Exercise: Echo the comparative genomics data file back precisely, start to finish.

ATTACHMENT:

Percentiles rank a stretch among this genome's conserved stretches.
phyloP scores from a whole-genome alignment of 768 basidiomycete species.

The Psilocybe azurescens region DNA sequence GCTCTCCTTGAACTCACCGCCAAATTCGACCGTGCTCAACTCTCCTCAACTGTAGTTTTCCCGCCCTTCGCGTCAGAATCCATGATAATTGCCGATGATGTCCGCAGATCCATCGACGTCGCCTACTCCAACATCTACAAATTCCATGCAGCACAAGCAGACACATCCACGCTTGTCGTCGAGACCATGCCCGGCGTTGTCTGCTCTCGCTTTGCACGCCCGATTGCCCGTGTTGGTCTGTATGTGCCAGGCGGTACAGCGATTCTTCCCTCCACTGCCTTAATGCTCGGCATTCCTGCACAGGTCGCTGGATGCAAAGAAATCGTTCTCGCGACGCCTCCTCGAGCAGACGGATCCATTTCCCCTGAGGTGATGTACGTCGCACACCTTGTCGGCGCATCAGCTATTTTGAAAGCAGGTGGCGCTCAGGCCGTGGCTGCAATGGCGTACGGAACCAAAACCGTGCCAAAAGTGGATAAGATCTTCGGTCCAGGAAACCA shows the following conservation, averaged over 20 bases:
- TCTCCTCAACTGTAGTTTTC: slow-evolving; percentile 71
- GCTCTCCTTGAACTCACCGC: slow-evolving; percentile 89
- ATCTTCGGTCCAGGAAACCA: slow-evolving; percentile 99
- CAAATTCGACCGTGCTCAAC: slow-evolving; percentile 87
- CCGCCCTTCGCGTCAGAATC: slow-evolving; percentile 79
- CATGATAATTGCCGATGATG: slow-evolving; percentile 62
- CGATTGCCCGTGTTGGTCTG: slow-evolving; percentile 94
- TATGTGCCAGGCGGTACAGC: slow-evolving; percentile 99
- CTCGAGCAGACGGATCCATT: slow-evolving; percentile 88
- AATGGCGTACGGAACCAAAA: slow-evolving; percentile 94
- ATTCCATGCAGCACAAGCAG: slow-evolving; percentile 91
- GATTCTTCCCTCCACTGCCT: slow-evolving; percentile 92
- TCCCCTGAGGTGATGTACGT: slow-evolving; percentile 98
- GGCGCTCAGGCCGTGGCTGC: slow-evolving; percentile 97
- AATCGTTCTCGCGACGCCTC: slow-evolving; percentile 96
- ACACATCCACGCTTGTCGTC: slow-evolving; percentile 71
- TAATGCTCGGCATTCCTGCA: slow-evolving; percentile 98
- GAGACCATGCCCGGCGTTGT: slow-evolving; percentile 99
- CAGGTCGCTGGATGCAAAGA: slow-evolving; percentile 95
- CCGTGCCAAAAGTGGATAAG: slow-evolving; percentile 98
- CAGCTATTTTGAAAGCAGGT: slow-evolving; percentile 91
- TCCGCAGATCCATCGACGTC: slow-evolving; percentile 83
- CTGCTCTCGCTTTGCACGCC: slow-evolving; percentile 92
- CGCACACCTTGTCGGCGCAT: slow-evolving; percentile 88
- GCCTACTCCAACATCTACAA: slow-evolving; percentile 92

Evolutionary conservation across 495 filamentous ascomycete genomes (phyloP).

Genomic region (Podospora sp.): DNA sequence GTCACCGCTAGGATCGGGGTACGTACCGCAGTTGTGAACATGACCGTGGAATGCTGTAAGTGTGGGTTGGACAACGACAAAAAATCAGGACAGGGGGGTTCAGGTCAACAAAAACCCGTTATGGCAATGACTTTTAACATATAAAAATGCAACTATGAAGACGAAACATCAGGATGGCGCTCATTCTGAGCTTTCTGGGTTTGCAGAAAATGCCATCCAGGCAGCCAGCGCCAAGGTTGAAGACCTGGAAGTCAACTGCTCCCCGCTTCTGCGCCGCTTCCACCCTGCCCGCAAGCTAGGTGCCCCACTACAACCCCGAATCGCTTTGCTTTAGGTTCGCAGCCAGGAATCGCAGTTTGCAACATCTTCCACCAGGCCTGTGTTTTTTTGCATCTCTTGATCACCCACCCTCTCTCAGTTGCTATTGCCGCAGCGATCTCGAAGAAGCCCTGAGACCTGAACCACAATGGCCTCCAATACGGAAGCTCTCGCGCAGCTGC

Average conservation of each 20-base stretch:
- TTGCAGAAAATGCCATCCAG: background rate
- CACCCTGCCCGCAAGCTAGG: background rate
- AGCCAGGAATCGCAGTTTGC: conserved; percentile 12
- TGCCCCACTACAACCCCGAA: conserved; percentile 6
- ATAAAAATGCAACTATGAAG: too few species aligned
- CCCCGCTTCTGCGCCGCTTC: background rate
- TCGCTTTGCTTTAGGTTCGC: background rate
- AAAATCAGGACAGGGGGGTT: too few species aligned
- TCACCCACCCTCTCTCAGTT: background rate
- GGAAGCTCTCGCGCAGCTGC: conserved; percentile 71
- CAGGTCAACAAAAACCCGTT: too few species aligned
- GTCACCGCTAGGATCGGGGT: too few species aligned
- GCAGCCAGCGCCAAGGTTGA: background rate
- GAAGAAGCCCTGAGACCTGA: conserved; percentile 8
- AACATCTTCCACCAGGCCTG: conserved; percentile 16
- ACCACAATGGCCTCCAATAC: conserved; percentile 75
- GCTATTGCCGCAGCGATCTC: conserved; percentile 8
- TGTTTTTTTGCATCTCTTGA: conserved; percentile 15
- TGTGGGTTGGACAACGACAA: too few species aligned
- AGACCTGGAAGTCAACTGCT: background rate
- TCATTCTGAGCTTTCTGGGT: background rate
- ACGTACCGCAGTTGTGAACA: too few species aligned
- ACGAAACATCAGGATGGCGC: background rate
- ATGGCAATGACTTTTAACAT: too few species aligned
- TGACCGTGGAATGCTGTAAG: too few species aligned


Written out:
Percentiles rank a stretch among this genome's conserved stretches.
phyloP scores from a whole-genome alignment of 768 basidiomycete species.

The Psilocybe azurescens region DNA sequence GCTCTCCTTGAACTCACCGCCAAATTCGACCGTGCTCAACTCTCCTCAACTGTAGTTTTCCCGCCCTTCGCGTCAGAATCCATGATAATTGCCGATGATGTCCGCAGATCCATCGACGTCGCCTACTCCAACATCTACAAATTCCATGCAGCACAAGCAGACACATCCACGCTTGTCGTCGAGACCATGCCCGGCGTTGTCTGCTCTCGCTTTGCACGCCCGATTGCCCGTGTTGGTCTGTATGTGCCAGGCGGTACAGCGATTCTTCCCTCCACTGCCTTAATGCTCGGCATTCCTGCACAGGTCGCTGGATGCAAAGAAATCGTTCTCGCGACGCCTCCTCGAGCAGACGGATCCATTTCCCCTGAGGTGATGTACGTCGCACACCTTGTCGGCGCATCAGCTATTTTGAAAGCAGGTGGCGCTCAGGCCGTGGCTGCAATGGCGTACGGAACCAAAACCGTGCCAAAAGTGGATAAGATCTTCGGTCCAGGAAACCA shows the following conservation, averaged over 20 bases:
- TCTCCTCAACTGTAGTTTTC: slow-evolving; percentile 71
- GCTCTCCTTGAACTCACCGC: slow-evolving; percentile 89
- ATCTTCGGTCCAGGAAACCA: slow-evolving; percentile 99
- CAAATTCGACCGTGCTCAAC: slow-evolving; percentile 87
- CCGCCCTTCGCGTCAGAATC: slow-evolving; percentile 79
- CATGATAATTGCCGATGATG: slow-evolving; percentile 62
- CGATTGCCCGTGTTGGTCTG: slow-evolving; percentile 94
- TATGTGCCAGGCGGTACAGC: slow-evolving; percentile 99
- CTCGAGCAGACGGATCCATT: slow-evolving; percentile 88
- AATGGCGTACGGAACCAAAA: slow-evolving; percentile 94
- ATTCCATGCAGCACAAGCAG: slow-evolving; percentile 91
- GATTCTTCCCTCCACTGCCT: slow-evolving; percentile 92
- TCCCCTGAGGTGATGTACGT: slow-evolving; percentile 98
- GGCGCTCAGGCCGTGGCTGC: slow-evolving; percentile 97
- AATCGTTCTCGCGACGCCTC: slow-evolving; percentile 96
- ACACATCCACGCTTGTCGTC: slow-evolving; percentile 71
- TAATGCTCGGCATTCCTGCA: slow-evolving; percentile 98
- GAGACCATGCCCGGCGTTGT: slow-evolving; percentile 99
- CAGGTCGCTGGATGCAAAGA: slow-evolving; percentile 95
- CCGTGCCAAAAGTGGATAAG: slow-evolving; percentile 98
- CAGCTATTTTGAAAGCAGGT: slow-evolving; percentile 91
- TCCGCAGATCCATCGACGTC: slow-evolving; percentile 83
- CTGCTCTCGCTTTGCACGCC: slow-evolving; percentile 92
- CGCACACCTTGTCGGCGCAT: slow-evolving; percentile 88
- GCCTACTCCAACATCTACAA: slow-evolving; percentile 92

Evolutionary conservation across 495 filamentous ascomycete genomes (phyloP).

Genomic region (Podospora sp.): DNA sequence GTCACCGCTAGGATCGGGGTACGTACCGCAGTTGTGAACATGACCGTGGAATGCTGTAAGTGTGGGTTGGACAACGACAAAAAATCAGGACAGGGGGGTTCAGGTCAACAAAAACCCGTTATGGCAATGACTTTTAACATATAAAAATGCAACTATGAAGACGAAACATCAGGATGGCGCTCATTCTGAGCTTTCTGGGTTTGCAGAAAATGCCATCCAGGCAGCCAGCGCCAAGGTTGAAGACCTGGAAGTCAACTGCTCCCCGCTTCTGCGCCGCTTCCACCCTGCCCGCAAGCTAGGTGCCCCACTACAACCCCGAATCGCTTTGCTTTAGGTTCGCAGCCAGGAATCGCAGTTTGCAACATCTTCCACCAGGCCTGTGTTTTTTTGCATCTCTTGATCACCCACCCTCTCTCAGTTGCTATTGCCGCAGCGATCTCGAAGAAGCCCTGAGACCTGAACCACAATGGCCTCCAATACGGAAGCTCTCGCGCAGCTGC

Average conservation of each 20-base stretch:
- TTGCAGAAAATGCCATCCAG: background rate
- CACCCTGCCCGCAAGCTAGG: background rate
- AGCCAGGAATCGCAGTTTGC: conserved; percentile 12
- TGCCCCACTACAACCCCGAA: conserved; percentile 6
- ATAAAAATGCAACTATGAAG: too few species aligned
- CCCCGCTTCTGCGCCGCTTC: background rate
- TCGCTTTGCTTTAGGTTCGC: background rate
- AAAATCAGGACAGGGGGGTT: too few species aligned
- TCACCCACCCTCTCTCAGTT: background rate
- GGAAGCTCTCGCGCAGCTGC: conserved; percentile 71
- CAGGTCAACAAAAACCCGTT: too few species aligned
- GTCACCGCTAGGATCGGGGT: too few species aligned
- GCAGCCAGCGCCAAGGTTGA: background rate
- GAAGAAGCCCTGAGACCTGA: conserved; percentile 8
- AACATCTTCCACCAGGCCTG: conserved; percentile 16
- ACCACAATGGCCTCCAATAC: conserved; percentile 75
- GCTATTGCCGCAGCGATCTC: conserved; percentile 8
- TGTTTTTTTGCATCTCTTGA: conserved; percentile 15
- TGTGGGTTGGACAACGACAA: too few species aligned
- AGACCTGGAAGTCAACTGCT: background rate
- TCATTCTGAGCTTTCTGGGT: background rate
- ACGTACCGCAGTTGTGAACA: too few species aligned
- ACGAAACATCAGGATGGCGC: background rate
- ATGGCAATGACTTTTAACAT: too few species aligned
- TGACCGTGGAATGCTGTAAG: too few species aligned